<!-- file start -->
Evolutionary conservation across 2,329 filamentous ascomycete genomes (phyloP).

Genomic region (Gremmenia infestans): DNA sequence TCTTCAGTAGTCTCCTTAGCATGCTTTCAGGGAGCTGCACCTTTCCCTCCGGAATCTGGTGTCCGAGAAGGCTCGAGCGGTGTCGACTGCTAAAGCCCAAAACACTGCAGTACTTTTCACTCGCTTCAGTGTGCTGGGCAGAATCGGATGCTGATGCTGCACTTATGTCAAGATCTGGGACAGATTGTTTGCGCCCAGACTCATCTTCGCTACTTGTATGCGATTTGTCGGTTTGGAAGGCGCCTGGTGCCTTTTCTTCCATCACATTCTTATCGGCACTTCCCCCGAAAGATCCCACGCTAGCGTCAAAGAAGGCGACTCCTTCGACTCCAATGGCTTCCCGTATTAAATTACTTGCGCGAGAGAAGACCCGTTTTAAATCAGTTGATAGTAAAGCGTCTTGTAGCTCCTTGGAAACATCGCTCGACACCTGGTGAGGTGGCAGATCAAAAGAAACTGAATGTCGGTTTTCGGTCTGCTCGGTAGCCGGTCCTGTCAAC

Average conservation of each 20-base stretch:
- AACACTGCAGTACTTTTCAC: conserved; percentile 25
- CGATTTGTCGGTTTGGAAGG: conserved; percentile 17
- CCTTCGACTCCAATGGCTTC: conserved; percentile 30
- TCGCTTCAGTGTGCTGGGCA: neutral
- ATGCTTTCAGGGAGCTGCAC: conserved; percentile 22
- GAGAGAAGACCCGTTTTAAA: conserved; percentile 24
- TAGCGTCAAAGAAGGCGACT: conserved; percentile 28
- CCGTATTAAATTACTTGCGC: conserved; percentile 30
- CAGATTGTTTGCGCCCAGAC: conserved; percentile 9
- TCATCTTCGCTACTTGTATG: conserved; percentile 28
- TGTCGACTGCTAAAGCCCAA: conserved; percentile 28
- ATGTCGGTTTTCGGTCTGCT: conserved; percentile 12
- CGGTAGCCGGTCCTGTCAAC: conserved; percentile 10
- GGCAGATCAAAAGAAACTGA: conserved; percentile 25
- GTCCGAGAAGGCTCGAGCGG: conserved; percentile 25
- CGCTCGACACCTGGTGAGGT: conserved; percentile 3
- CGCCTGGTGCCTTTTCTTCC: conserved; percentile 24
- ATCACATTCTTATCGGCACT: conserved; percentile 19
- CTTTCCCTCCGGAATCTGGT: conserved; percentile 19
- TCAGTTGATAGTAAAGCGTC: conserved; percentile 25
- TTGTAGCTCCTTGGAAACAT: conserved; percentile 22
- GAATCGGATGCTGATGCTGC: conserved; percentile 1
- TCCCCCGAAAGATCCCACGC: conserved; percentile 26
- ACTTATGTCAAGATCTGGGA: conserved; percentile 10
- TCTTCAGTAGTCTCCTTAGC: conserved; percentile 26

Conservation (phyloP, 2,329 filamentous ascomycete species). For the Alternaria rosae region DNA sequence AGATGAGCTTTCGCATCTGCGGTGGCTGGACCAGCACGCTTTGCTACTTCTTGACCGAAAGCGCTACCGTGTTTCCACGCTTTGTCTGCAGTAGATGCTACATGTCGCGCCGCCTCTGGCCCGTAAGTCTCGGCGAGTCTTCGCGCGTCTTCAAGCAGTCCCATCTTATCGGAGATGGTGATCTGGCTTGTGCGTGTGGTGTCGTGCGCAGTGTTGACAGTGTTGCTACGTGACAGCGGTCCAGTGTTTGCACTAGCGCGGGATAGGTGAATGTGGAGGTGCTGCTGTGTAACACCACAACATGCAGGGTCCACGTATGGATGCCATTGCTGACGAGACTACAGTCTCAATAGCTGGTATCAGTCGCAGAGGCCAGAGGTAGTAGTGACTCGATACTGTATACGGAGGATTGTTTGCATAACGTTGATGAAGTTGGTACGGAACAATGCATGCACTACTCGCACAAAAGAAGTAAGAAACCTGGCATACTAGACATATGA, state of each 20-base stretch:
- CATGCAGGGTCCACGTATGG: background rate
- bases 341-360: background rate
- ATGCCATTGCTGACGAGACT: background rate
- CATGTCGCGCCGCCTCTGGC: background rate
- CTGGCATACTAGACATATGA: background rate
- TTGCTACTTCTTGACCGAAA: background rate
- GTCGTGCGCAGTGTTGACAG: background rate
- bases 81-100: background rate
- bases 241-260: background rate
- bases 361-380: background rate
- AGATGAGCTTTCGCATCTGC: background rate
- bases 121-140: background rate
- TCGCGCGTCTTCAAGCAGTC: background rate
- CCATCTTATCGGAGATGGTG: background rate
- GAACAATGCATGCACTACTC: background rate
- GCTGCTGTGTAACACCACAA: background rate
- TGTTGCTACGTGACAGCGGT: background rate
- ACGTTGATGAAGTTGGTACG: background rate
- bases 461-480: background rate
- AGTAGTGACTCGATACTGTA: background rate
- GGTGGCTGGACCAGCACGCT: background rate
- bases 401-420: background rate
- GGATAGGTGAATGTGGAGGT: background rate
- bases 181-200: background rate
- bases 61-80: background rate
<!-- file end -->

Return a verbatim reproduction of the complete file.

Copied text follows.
Evolutionary conservation across 2,329 filamentous ascomycete genomes (phyloP).

Genomic region (Gremmenia infestans): DNA sequence TCTTCAGTAGTCTCCTTAGCATGCTTTCAGGGAGCTGCACCTTTCCCTCCGGAATCTGGTGTCCGAGAAGGCTCGAGCGGTGTCGACTGCTAAAGCCCAAAACACTGCAGTACTTTTCACTCGCTTCAGTGTGCTGGGCAGAATCGGATGCTGATGCTGCACTTATGTCAAGATCTGGGACAGATTGTTTGCGCCCAGACTCATCTTCGCTACTTGTATGCGATTTGTCGGTTTGGAAGGCGCCTGGTGCCTTTTCTTCCATCACATTCTTATCGGCACTTCCCCCGAAAGATCCCACGCTAGCGTCAAAGAAGGCGACTCCTTCGACTCCAATGGCTTCCCGTATTAAATTACTTGCGCGAGAGAAGACCCGTTTTAAATCAGTTGATAGTAAAGCGTCTTGTAGCTCCTTGGAAACATCGCTCGACACCTGGTGAGGTGGCAGATCAAAAGAAACTGAATGTCGGTTTTCGGTCTGCTCGGTAGCCGGTCCTGTCAAC

Average conservation of each 20-base stretch:
- AACACTGCAGTACTTTTCAC: conserved; percentile 25
- CGATTTGTCGGTTTGGAAGG: conserved; percentile 17
- CCTTCGACTCCAATGGCTTC: conserved; percentile 30
- TCGCTTCAGTGTGCTGGGCA: neutral
- ATGCTTTCAGGGAGCTGCAC: conserved; percentile 22
- GAGAGAAGACCCGTTTTAAA: conserved; percentile 24
- TAGCGTCAAAGAAGGCGACT: conserved; percentile 28
- CCGTATTAAATTACTTGCGC: conserved; percentile 30
- CAGATTGTTTGCGCCCAGAC: conserved; percentile 9
- TCATCTTCGCTACTTGTATG: conserved; percentile 28
- TGTCGACTGCTAAAGCCCAA: conserved; percentile 28
- ATGTCGGTTTTCGGTCTGCT: conserved; percentile 12
- CGGTAGCCGGTCCTGTCAAC: conserved; percentile 10
- GGCAGATCAAAAGAAACTGA: conserved; percentile 25
- GTCCGAGAAGGCTCGAGCGG: conserved; percentile 25
- CGCTCGACACCTGGTGAGGT: conserved; percentile 3
- CGCCTGGTGCCTTTTCTTCC: conserved; percentile 24
- ATCACATTCTTATCGGCACT: conserved; percentile 19
- CTTTCCCTCCGGAATCTGGT: conserved; percentile 19
- TCAGTTGATAGTAAAGCGTC: conserved; percentile 25
- TTGTAGCTCCTTGGAAACAT: conserved; percentile 22
- GAATCGGATGCTGATGCTGC: conserved; percentile 1
- TCCCCCGAAAGATCCCACGC: conserved; percentile 26
- ACTTATGTCAAGATCTGGGA: conserved; percentile 10
- TCTTCAGTAGTCTCCTTAGC: conserved; percentile 26

Conservation (phyloP, 2,329 filamentous ascomycete species). For the Alternaria rosae region DNA sequence AGATGAGCTTTCGCATCTGCGGTGGCTGGACCAGCACGCTTTGCTACTTCTTGACCGAAAGCGCTACCGTGTTTCCACGCTTTGTCTGCAGTAGATGCTACATGTCGCGCCGCCTCTGGCCCGTAAGTCTCGGCGAGTCTTCGCGCGTCTTCAAGCAGTCCCATCTTATCGGAGATGGTGATCTGGCTTGTGCGTGTGGTGTCGTGCGCAGTGTTGACAGTGTTGCTACGTGACAGCGGTCCAGTGTTTGCACTAGCGCGGGATAGGTGAATGTGGAGGTGCTGCTGTGTAACACCACAACATGCAGGGTCCACGTATGGATGCCATTGCTGACGAGACTACAGTCTCAATAGCTGGTATCAGTCGCAGAGGCCAGAGGTAGTAGTGACTCGATACTGTATACGGAGGATTGTTTGCATAACGTTGATGAAGTTGGTACGGAACAATGCATGCACTACTCGCACAAAAGAAGTAAGAAACCTGGCATACTAGACATATGA, state of each 20-base stretch:
- CATGCAGGGTCCACGTATGG: background rate
- bases 341-360: background rate
- ATGCCATTGCTGACGAGACT: background rate
- CATGTCGCGCCGCCTCTGGC: background rate
- CTGGCATACTAGACATATGA: background rate
- TTGCTACTTCTTGACCGAAA: background rate
- GTCGTGCGCAGTGTTGACAG: background rate
- bases 81-100: background rate
- bases 241-260: background rate
- bases 361-380: background rate
- AGATGAGCTTTCGCATCTGC: background rate
- bases 121-140: background rate
- TCGCGCGTCTTCAAGCAGTC: background rate
- CCATCTTATCGGAGATGGTG: background rate
- GAACAATGCATGCACTACTC: background rate
- GCTGCTGTGTAACACCACAA: background rate
- TGTTGCTACGTGACAGCGGT: background rate
- ACGTTGATGAAGTTGGTACG: background rate
- bases 461-480: background rate
- AGTAGTGACTCGATACTGTA: background rate
- GGTGGCTGGACCAGCACGCT: background rate
- bases 401-420: background rate
- GGATAGGTGAATGTGGAGGT: background rate
- bases 181-200: background rate
- bases 61-80: background rate